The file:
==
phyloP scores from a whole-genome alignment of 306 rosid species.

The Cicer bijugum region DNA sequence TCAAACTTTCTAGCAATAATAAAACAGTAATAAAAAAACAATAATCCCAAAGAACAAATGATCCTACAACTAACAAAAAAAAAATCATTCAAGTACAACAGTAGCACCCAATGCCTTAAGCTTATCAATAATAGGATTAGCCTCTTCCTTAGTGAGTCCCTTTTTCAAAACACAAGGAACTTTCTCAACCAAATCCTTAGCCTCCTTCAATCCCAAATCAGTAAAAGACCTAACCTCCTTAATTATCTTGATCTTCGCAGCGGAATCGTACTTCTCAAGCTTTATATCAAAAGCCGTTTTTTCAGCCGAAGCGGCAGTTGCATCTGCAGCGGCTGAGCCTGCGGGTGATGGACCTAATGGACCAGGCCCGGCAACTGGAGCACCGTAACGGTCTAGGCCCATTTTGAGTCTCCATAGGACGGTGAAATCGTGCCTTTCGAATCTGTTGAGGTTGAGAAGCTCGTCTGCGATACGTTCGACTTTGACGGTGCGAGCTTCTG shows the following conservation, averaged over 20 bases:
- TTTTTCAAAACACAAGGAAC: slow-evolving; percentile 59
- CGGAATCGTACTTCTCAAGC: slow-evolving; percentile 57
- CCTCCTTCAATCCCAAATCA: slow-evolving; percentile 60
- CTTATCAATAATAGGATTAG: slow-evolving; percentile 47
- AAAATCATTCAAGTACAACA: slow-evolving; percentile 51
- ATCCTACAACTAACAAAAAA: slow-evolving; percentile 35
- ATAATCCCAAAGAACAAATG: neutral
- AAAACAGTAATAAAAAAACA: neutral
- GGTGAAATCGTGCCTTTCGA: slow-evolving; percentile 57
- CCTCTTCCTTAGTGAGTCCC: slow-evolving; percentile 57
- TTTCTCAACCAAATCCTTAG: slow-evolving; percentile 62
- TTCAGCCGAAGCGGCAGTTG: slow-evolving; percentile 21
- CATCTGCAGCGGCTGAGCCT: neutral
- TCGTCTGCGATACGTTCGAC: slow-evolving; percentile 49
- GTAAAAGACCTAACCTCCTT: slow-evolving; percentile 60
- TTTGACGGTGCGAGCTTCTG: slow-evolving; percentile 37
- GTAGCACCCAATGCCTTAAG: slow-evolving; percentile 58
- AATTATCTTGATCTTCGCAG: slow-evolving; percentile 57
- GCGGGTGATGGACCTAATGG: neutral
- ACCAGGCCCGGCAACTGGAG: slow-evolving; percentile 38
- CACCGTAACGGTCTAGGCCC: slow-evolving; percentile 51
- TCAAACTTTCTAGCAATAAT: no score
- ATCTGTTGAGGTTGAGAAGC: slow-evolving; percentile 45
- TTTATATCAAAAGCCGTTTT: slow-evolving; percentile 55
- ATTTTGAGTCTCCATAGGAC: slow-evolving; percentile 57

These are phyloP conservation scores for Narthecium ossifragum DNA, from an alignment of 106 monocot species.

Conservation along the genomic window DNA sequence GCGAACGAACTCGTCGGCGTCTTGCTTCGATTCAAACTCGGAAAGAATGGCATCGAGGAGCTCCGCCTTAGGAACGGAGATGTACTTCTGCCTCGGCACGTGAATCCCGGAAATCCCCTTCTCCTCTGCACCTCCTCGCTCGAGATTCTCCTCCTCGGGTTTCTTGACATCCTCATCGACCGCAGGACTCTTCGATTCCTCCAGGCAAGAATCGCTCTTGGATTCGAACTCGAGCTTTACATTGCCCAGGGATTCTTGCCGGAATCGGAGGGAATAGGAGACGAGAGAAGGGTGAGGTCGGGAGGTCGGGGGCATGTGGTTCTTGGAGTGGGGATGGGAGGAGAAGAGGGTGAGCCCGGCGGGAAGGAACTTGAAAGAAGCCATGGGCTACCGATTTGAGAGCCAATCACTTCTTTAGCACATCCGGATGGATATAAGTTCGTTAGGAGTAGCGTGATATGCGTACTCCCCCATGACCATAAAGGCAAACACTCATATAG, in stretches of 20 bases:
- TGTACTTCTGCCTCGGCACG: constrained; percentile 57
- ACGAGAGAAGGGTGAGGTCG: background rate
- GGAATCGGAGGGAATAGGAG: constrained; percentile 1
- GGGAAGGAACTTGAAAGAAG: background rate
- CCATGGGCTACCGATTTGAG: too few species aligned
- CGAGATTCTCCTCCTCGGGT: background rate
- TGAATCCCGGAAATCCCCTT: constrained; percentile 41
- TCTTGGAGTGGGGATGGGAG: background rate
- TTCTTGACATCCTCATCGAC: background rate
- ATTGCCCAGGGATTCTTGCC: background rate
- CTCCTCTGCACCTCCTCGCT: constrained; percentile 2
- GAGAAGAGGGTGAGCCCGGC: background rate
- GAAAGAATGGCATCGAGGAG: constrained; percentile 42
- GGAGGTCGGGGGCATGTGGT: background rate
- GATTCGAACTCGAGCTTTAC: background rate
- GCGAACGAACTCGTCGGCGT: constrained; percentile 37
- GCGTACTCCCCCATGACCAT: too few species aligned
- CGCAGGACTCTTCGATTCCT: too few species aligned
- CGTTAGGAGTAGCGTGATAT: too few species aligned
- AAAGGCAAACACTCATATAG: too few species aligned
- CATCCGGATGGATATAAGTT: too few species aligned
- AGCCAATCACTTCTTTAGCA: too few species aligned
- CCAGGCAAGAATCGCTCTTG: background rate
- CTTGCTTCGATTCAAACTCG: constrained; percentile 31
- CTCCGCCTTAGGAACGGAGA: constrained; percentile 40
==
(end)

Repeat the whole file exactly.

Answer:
phyloP scores from a whole-genome alignment of 306 rosid species.

The Cicer bijugum region DNA sequence TCAAACTTTCTAGCAATAATAAAACAGTAATAAAAAAACAATAATCCCAAAGAACAAATGATCCTACAACTAACAAAAAAAAAATCATTCAAGTACAACAGTAGCACCCAATGCCTTAAGCTTATCAATAATAGGATTAGCCTCTTCCTTAGTGAGTCCCTTTTTCAAAACACAAGGAACTTTCTCAACCAAATCCTTAGCCTCCTTCAATCCCAAATCAGTAAAAGACCTAACCTCCTTAATTATCTTGATCTTCGCAGCGGAATCGTACTTCTCAAGCTTTATATCAAAAGCCGTTTTTTCAGCCGAAGCGGCAGTTGCATCTGCAGCGGCTGAGCCTGCGGGTGATGGACCTAATGGACCAGGCCCGGCAACTGGAGCACCGTAACGGTCTAGGCCCATTTTGAGTCTCCATAGGACGGTGAAATCGTGCCTTTCGAATCTGTTGAGGTTGAGAAGCTCGTCTGCGATACGTTCGACTTTGACGGTGCGAGCTTCTG shows the following conservation, averaged over 20 bases:
- TTTTTCAAAACACAAGGAAC: slow-evolving; percentile 59
- CGGAATCGTACTTCTCAAGC: slow-evolving; percentile 57
- CCTCCTTCAATCCCAAATCA: slow-evolving; percentile 60
- CTTATCAATAATAGGATTAG: slow-evolving; percentile 47
- AAAATCATTCAAGTACAACA: slow-evolving; percentile 51
- ATCCTACAACTAACAAAAAA: slow-evolving; percentile 35
- ATAATCCCAAAGAACAAATG: neutral
- AAAACAGTAATAAAAAAACA: neutral
- GGTGAAATCGTGCCTTTCGA: slow-evolving; percentile 57
- CCTCTTCCTTAGTGAGTCCC: slow-evolving; percentile 57
- TTTCTCAACCAAATCCTTAG: slow-evolving; percentile 62
- TTCAGCCGAAGCGGCAGTTG: slow-evolving; percentile 21
- CATCTGCAGCGGCTGAGCCT: neutral
- TCGTCTGCGATACGTTCGAC: slow-evolving; percentile 49
- GTAAAAGACCTAACCTCCTT: slow-evolving; percentile 60
- TTTGACGGTGCGAGCTTCTG: slow-evolving; percentile 37
- GTAGCACCCAATGCCTTAAG: slow-evolving; percentile 58
- AATTATCTTGATCTTCGCAG: slow-evolving; percentile 57
- GCGGGTGATGGACCTAATGG: neutral
- ACCAGGCCCGGCAACTGGAG: slow-evolving; percentile 38
- CACCGTAACGGTCTAGGCCC: slow-evolving; percentile 51
- TCAAACTTTCTAGCAATAAT: no score
- ATCTGTTGAGGTTGAGAAGC: slow-evolving; percentile 45
- TTTATATCAAAAGCCGTTTT: slow-evolving; percentile 55
- ATTTTGAGTCTCCATAGGAC: slow-evolving; percentile 57

These are phyloP conservation scores for Narthecium ossifragum DNA, from an alignment of 106 monocot species.

Conservation along the genomic window DNA sequence GCGAACGAACTCGTCGGCGTCTTGCTTCGATTCAAACTCGGAAAGAATGGCATCGAGGAGCTCCGCCTTAGGAACGGAGATGTACTTCTGCCTCGGCACGTGAATCCCGGAAATCCCCTTCTCCTCTGCACCTCCTCGCTCGAGATTCTCCTCCTCGGGTTTCTTGACATCCTCATCGACCGCAGGACTCTTCGATTCCTCCAGGCAAGAATCGCTCTTGGATTCGAACTCGAGCTTTACATTGCCCAGGGATTCTTGCCGGAATCGGAGGGAATAGGAGACGAGAGAAGGGTGAGGTCGGGAGGTCGGGGGCATGTGGTTCTTGGAGTGGGGATGGGAGGAGAAGAGGGTGAGCCCGGCGGGAAGGAACTTGAAAGAAGCCATGGGCTACCGATTTGAGAGCCAATCACTTCTTTAGCACATCCGGATGGATATAAGTTCGTTAGGAGTAGCGTGATATGCGTACTCCCCCATGACCATAAAGGCAAACACTCATATAG, in stretches of 20 bases:
- TGTACTTCTGCCTCGGCACG: constrained; percentile 57
- ACGAGAGAAGGGTGAGGTCG: background rate
- GGAATCGGAGGGAATAGGAG: constrained; percentile 1
- GGGAAGGAACTTGAAAGAAG: background rate
- CCATGGGCTACCGATTTGAG: too few species aligned
- CGAGATTCTCCTCCTCGGGT: background rate
- TGAATCCCGGAAATCCCCTT: constrained; percentile 41
- TCTTGGAGTGGGGATGGGAG: background rate
- TTCTTGACATCCTCATCGAC: background rate
- ATTGCCCAGGGATTCTTGCC: background rate
- CTCCTCTGCACCTCCTCGCT: constrained; percentile 2
- GAGAAGAGGGTGAGCCCGGC: background rate
- GAAAGAATGGCATCGAGGAG: constrained; percentile 42
- GGAGGTCGGGGGCATGTGGT: background rate
- GATTCGAACTCGAGCTTTAC: background rate
- GCGAACGAACTCGTCGGCGT: constrained; percentile 37
- GCGTACTCCCCCATGACCAT: too few species aligned
- CGCAGGACTCTTCGATTCCT: too few species aligned
- CGTTAGGAGTAGCGTGATAT: too few species aligned
- AAAGGCAAACACTCATATAG: too few species aligned
- CATCCGGATGGATATAAGTT: too few species aligned
- AGCCAATCACTTCTTTAGCA: too few species aligned
- CCAGGCAAGAATCGCTCTTG: background rate
- CTTGCTTCGATTCAAACTCG: constrained; percentile 31
- CTCCGCCTTAGGAACGGAGA: constrained; percentile 40